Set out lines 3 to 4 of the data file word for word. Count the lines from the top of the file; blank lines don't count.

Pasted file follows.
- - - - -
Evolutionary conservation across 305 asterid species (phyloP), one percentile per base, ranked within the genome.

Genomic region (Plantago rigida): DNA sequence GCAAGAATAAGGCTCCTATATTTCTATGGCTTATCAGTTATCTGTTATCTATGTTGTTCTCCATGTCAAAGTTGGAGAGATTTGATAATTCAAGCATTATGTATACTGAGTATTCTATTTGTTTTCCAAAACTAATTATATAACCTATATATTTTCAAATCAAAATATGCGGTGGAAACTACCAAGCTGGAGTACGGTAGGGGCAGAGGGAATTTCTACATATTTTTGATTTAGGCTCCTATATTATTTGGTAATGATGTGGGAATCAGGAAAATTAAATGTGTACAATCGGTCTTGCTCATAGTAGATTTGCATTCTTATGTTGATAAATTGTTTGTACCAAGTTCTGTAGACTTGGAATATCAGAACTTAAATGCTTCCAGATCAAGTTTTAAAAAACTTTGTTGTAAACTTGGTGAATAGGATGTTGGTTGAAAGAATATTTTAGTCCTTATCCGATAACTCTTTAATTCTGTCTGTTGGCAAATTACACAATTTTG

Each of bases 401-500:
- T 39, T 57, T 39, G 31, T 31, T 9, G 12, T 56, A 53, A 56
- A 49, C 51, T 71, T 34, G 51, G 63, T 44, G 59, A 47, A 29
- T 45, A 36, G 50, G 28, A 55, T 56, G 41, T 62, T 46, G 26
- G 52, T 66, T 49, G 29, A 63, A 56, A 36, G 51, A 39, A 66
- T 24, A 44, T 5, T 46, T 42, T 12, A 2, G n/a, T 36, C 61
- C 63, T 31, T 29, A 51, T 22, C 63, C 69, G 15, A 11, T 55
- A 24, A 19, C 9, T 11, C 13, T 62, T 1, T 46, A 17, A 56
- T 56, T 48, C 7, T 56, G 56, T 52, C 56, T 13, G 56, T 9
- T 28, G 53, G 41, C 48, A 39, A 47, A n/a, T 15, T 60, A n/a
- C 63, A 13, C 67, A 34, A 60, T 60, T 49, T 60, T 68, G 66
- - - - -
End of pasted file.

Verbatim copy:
Each of bases 401-500:
- T 39, T 57, T 39, G 31, T 31, T 9, G 12, T 56, A 53, A 56